For this person three months or six months or a year might be a better time frame for checking how they’re doing. Regardless, the main point I want to make is that how well this person would be able to improve themselves in this area while maintaining their well being is largely dependent upon making good decisions on this very important question.
On the other hand, making good decisions about this is also part of your advice...aka, keeping broad self-improvement in mind.
FWIW, I’ve lived most of my adult life (I’m in my mid 40s) basically with this sort of mindset...focusing on specific areas of self-improvement but also being well aware of how it might affect my broad well-being and taking that into account. I think everyone who knows me would tell you I’m a well-adjusted, friendly, and happy person.
That being said, I feel like that a lot of that is inherent in my personality so I’m not sure how much weight to give my personal experience.
Also, I wanted to say that I know many people who really came into their own in their mid-to-late thirties. I think a lot of people just start getting their life into order by that time, so I’m also not sure how much weight to give your personal experiences in this area.
I dabble in getting more fit from time to time, and bodyweight work always seems to call to me, but...
*Why* does Wade think lifting weights are bad and calisthenics are good? It seems like he just asserts that as the case and then goes on to demonstrate the benefits of calisthenics.
(Forgive me if this was covered more than I thought...I read this over two separate days, but I don’t recall much discussion of this.)
If we publish a new article, as my boss wanted, I fear some people will still find the first paper and not the second one, will keep quoting it, and, god forbid, use that published method.
Can you clarify this for me? Why would a new article make it more likely that people would find the first paper compared to the current situation wherein the only paper they could find is the first paper?
I believe I keep my identity small “naturally”. The idea of belonging to an identity kind of gives me an icky feeling. I’m not attracted to the idea of being part of an identity or describing myself as being part of an identity. I do not express myself as being a rationalist or any other sort of group you could plausibly describe as being part of my identity.
This is not to say that I don’t do rationalist things. I do not find the concept of an identity useful in describing or motivating the actions I take.
Keeping my identity small is more just a side effect of other processes. I do not have the value “keep your identity small”. Keeping my identity small just falls out of other processes. However, in the past, I’m sure I’ve mistakenly described the reason I don’t have identity X is “because I want to keep my identity small”. I’m not sure why that is. It seems easier to describe the process that way?
This is all to say that some percentage of people saying they’re doing X to keep their identity small are misconstruing what is happening. I do not know how common this is, but surely it’s not zero percent.
This comment is mostly an aside, so feel free to skip reading if you’re not interested in a digression.
To quote the quote of Huemer:
Similarly, if taxation is theft, then it would probably be wrong to tax people, say, to pay for an art museum.
I enjoyed much of the argument that you quoted, but this struck me.
I think maybe the “would probably be” should have been written “it might be”. I can think of arguments around the benefits to society of everyone getting to enjoy art in an art museum that do not seem to apply to the individual who steals to buy a piece of art for their home.
I haven’t thought them all the way through, but, again, I found the quoted sentence quite incongruous.
I think the idea is that the AI doesn’t say “help me establish a dictatorship”. The AI says “I did this one weird trick and made a million dollars, you should try it too!” but surprise, the weird trick is step 1 of 100 to establish The AI World Order.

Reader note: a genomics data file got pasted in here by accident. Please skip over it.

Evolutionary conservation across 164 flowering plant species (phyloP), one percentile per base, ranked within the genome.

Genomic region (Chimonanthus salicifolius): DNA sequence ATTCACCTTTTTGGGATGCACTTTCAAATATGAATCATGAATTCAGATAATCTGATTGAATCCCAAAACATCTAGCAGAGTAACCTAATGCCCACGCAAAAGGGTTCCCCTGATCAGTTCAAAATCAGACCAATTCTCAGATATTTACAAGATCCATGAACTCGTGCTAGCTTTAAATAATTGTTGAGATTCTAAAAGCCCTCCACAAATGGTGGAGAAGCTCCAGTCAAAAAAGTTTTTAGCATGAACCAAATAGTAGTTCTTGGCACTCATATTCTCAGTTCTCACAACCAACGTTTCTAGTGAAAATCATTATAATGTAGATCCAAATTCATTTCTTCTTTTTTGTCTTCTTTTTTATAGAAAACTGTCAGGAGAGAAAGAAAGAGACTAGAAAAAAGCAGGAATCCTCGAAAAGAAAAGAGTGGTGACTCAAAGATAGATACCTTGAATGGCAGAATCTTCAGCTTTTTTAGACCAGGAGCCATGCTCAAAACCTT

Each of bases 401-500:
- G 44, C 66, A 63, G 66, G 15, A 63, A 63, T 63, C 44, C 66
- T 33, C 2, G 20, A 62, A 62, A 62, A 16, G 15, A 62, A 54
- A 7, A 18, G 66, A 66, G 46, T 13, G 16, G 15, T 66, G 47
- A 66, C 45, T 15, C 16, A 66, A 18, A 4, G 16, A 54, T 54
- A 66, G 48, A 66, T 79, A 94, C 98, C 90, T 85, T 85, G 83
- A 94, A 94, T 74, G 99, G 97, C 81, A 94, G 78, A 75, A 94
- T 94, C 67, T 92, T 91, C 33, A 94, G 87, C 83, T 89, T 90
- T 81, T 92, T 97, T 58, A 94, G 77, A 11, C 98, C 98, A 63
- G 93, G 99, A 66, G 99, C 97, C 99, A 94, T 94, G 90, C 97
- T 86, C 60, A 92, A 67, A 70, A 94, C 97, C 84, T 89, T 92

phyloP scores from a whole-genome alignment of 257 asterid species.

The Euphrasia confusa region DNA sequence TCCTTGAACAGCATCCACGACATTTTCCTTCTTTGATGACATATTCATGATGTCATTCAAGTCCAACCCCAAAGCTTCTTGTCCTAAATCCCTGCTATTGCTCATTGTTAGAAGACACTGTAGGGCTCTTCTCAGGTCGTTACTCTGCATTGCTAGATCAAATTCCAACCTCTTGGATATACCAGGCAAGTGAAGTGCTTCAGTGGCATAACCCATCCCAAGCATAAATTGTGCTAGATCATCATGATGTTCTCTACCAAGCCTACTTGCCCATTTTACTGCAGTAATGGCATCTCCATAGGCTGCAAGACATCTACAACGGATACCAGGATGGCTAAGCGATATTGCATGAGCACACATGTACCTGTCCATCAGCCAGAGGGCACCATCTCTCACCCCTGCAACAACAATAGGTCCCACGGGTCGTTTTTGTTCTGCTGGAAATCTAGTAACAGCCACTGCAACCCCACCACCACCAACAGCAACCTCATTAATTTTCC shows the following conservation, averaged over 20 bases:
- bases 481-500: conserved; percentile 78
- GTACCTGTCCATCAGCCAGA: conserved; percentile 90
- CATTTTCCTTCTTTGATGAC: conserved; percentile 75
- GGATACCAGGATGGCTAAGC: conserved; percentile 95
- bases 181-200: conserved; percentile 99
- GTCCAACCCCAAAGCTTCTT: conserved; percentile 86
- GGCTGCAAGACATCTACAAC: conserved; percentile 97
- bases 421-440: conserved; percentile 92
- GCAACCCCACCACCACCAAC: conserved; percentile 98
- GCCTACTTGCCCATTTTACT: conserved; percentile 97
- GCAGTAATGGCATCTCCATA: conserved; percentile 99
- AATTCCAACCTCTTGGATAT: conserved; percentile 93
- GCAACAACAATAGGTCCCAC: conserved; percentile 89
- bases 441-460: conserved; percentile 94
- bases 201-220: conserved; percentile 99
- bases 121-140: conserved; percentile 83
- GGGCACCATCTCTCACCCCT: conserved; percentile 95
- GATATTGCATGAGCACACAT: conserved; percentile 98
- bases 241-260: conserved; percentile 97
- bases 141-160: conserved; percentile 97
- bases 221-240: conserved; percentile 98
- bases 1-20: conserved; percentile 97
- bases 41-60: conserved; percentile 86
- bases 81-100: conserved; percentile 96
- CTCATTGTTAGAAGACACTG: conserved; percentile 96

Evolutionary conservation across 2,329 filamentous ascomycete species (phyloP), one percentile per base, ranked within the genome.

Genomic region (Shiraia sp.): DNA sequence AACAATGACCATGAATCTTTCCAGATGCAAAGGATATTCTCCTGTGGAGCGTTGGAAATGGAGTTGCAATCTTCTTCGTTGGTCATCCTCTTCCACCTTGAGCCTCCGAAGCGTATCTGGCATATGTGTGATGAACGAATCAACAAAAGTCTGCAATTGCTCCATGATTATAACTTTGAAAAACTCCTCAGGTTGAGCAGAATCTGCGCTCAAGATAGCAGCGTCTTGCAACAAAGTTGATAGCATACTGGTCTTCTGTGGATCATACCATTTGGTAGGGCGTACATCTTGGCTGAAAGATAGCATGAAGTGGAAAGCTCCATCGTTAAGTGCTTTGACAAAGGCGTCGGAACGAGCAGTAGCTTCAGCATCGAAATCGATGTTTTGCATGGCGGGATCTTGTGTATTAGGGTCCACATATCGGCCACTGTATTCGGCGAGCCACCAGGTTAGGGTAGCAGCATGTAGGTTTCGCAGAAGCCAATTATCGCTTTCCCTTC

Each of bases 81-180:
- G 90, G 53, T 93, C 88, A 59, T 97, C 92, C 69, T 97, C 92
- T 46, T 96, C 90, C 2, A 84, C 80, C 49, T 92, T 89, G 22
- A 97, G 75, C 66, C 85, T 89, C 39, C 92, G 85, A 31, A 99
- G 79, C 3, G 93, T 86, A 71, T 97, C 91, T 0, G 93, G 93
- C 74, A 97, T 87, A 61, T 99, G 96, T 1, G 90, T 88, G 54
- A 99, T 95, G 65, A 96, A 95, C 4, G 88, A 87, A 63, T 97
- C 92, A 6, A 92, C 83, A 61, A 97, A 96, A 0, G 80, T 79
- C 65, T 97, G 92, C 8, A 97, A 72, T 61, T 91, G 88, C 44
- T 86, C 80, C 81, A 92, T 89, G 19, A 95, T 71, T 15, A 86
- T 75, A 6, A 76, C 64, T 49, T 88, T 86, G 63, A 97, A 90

I can’t point to the episode(s) or post(s), but I believe both on his blog and on his podcast Conversations with Tyler, Tyler has expressed the idea that we may be currently coming out of the stagnation of stuff in the Real World driven by stuff like SpaceX, CRISPR, mRNA, etc.
69. When you ask people, “What’s your favorite book / movie / band?” and they stumble, ask them instead what book / movie / band they’re currently enjoying most. They’ll almost always have one and be able to talk about it.
I can’t imagine narrowing the dimensions of my preferences in such a way that one single piece of media can become my “favorite” so I’m never sure what to think when someone else seems to have done so.
The downside of getting used to multiple monitors this is that I now find it impossible to get anything done on a laptop. There’s a constant low level background irritation when I find myself confined to one tiny screen.
There’s diminishing returns of course, but I’ve found 3 monitors to be the best for me. One portrait and two landscape.
Possibly, it depends on the individual cop. However, I think the idea is that if you haven’t done anything wrong and you don’t answer any questions you’re in a better position than if you have done something wrong and the chance that you say something that sounds incriminating and/or the cop is not questioning in good faith.
In other words, the consequences of seeming suspicious with no evidence against you are much better for you than the consequences of saying the wrong thing.
By far the most common context in which anyone I know has interacted with the cops is when filing police reports for damaged or stolen property
USA resident here that lives in a more rural-esque area:
I can’t say I know anyone who has talked to the cops to file a report. Every interactions that I can think of between people I know and the cops has been in situations wherein they could incriminate themselves. Traffic stops and the like.
I’d recommend AutoIT instead of AHK. Not that AutoIT is a great language, but it’s a better language than AHK, using more standard language constructs.
I agree with you.
However, in case my last comment wasn’t clear on the subject: I do not think anger is required to punch the bully. I’m not sure anger is required in any circumstance and I’m sure anger has negative consequences no matter the reason for it.